Characters are contrary little bastards. They’re like imaginary friends*, except they never do what you want them to. You want to play catch? They want to stay inside and kill things on Halo. You want to read? They want to do the mental equivalent of that thing your little brother used to do, when he’d sit beside you and poke you for hours. Hell, sometimes you can’t even convince them to leave a fucking room. So, more like imaginary enemies than friends.
But, between you, you’ve got a story to tell. So how do you get them in line?
You need to get inside their head.** Sometimes they’re not listening because you don’t really understand them yet. Think of those characters as surly, emo teenagers: they want desperately to be understood, but will respond with sullen defiance should you attempt speaking to them or any other sort of normal human interaction. So you’ve got to try other methods. My current favourite has the benefit of working on characters as well as teenagers: listen to their music.
I create playlists. I pop open iTunes and start making a list for the character. It’s not always music that they would listen to, though that can be a part of it. Mostly, it’s songs that feel like them. Songs that capture a feeling in a scene, or an overall character note. That guy who always has one foot out the door. That girl who’s turned grief into a weapon. That guy who’ll try to put a good face on everything, no matter what.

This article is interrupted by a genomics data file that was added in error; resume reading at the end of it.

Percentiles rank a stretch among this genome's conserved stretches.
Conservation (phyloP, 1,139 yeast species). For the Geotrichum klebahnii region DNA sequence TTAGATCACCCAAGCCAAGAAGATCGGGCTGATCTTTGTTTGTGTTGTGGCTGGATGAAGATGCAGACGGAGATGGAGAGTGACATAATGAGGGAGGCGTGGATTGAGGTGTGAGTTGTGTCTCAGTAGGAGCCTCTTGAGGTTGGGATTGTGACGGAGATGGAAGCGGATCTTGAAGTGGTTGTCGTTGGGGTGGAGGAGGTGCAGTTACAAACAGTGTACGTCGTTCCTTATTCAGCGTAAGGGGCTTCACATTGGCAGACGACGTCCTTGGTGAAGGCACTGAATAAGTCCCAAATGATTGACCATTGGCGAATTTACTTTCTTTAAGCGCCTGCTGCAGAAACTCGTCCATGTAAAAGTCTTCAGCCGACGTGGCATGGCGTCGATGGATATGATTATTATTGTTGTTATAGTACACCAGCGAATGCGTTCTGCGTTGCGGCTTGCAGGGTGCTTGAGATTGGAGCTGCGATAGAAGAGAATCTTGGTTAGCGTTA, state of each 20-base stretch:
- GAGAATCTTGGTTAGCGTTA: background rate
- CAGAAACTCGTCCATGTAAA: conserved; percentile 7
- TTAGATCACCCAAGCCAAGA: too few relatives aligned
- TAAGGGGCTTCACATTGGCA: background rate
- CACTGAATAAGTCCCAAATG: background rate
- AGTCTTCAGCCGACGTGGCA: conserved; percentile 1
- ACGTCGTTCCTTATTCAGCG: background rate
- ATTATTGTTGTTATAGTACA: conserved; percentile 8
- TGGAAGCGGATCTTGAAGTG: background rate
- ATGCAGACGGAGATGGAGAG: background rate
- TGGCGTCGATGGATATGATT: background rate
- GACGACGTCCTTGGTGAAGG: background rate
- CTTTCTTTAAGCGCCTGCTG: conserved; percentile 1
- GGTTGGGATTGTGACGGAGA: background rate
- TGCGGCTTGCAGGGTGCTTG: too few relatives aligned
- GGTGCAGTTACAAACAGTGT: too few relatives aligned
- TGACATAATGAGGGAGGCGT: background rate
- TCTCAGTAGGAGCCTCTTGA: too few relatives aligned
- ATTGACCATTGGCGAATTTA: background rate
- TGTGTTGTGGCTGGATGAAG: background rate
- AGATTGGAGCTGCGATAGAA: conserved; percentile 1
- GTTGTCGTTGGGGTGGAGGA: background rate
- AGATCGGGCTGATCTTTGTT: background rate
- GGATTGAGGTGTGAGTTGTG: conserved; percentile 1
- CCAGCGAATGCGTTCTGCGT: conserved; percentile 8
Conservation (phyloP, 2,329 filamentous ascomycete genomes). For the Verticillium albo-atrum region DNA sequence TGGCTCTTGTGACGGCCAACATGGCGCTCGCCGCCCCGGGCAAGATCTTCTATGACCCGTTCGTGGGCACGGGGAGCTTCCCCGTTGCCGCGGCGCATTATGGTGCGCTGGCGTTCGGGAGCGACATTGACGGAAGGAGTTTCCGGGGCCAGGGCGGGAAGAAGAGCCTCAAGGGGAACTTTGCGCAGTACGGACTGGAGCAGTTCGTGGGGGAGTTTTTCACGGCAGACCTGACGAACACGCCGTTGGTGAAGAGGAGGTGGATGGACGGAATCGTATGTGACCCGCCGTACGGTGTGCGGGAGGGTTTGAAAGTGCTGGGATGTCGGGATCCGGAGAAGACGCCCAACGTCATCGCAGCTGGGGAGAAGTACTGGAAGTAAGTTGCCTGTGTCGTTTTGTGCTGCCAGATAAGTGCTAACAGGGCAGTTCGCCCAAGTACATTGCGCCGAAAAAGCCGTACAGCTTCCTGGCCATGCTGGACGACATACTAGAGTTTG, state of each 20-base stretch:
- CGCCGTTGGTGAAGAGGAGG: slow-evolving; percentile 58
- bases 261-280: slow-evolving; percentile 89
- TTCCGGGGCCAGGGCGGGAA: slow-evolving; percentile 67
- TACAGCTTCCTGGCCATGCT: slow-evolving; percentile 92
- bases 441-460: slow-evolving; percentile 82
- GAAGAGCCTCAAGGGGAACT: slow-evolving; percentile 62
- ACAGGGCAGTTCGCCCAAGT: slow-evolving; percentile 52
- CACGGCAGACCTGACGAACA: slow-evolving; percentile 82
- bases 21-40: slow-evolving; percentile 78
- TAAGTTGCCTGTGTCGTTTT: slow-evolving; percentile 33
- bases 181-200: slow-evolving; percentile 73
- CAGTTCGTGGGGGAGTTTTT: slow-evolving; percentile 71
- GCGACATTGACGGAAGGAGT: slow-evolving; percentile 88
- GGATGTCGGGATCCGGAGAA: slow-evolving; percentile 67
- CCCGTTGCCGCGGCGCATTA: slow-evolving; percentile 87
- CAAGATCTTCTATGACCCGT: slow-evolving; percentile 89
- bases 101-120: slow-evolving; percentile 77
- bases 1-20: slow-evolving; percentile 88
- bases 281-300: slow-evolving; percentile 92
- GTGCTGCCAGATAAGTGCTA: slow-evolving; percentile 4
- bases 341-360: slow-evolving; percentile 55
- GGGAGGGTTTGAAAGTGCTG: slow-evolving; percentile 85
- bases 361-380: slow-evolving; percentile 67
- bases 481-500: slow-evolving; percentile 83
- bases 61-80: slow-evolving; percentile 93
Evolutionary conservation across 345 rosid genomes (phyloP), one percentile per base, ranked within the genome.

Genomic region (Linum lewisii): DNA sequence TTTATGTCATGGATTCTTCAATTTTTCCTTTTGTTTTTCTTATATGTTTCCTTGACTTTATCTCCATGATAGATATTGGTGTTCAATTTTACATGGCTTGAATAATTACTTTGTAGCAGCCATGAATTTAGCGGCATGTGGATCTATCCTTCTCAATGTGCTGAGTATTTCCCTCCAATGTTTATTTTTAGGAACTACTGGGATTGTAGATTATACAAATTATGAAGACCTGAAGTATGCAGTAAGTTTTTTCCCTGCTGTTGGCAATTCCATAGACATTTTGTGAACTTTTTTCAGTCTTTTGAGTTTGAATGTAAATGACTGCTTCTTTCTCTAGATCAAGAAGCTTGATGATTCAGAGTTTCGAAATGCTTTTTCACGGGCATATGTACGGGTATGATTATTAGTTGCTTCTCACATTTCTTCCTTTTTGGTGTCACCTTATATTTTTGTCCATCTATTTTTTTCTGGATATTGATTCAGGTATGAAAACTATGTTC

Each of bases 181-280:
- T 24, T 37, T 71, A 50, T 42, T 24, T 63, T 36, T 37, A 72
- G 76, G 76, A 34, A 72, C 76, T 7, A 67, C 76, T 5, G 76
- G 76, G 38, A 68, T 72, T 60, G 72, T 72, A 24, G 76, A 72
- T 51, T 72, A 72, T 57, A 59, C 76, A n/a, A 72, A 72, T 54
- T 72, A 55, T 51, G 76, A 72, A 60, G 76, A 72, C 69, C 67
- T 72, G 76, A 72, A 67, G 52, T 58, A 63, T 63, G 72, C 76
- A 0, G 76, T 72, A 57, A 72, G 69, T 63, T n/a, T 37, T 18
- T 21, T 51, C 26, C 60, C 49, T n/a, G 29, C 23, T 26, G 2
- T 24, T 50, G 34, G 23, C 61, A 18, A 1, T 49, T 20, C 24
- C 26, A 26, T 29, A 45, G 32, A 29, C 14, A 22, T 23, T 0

Music is emotion, so use it connect to those character’s emotions.
There are complications, of course. Major characters change over the course of a story, so the music that captures their essence will change, too. Sometimes I create a folder and then different playlists. The ‘Michael’ folder might have lists marked ‘Prisoner’, ‘Ruins’, and ‘Clean’, depending on the stage of the story they stand for. I can click on the individual lists to capture a time, or the entire folder to get an idea of his character’s progression. Minor characters will probably only get one, but if they’re strong characters, one is enough. They’ll permeate the list once you make it. They’ll bleed through the notes.
Then all you have to do is get yourself a set of headphones and listen.
*My imaginary friend when I was a child was a six-inch-high vampire that lived in a shoebox. I used to bring the shoebox to school and leave it in my locker while I was in class. Never really thought of why. Only now do I realize that I must have been bringing him to school to feed.
**Which is inside your head. God help you if one of your characters is a writer. Sounds like the plot to Inception II: Mindfuck Boogaloo.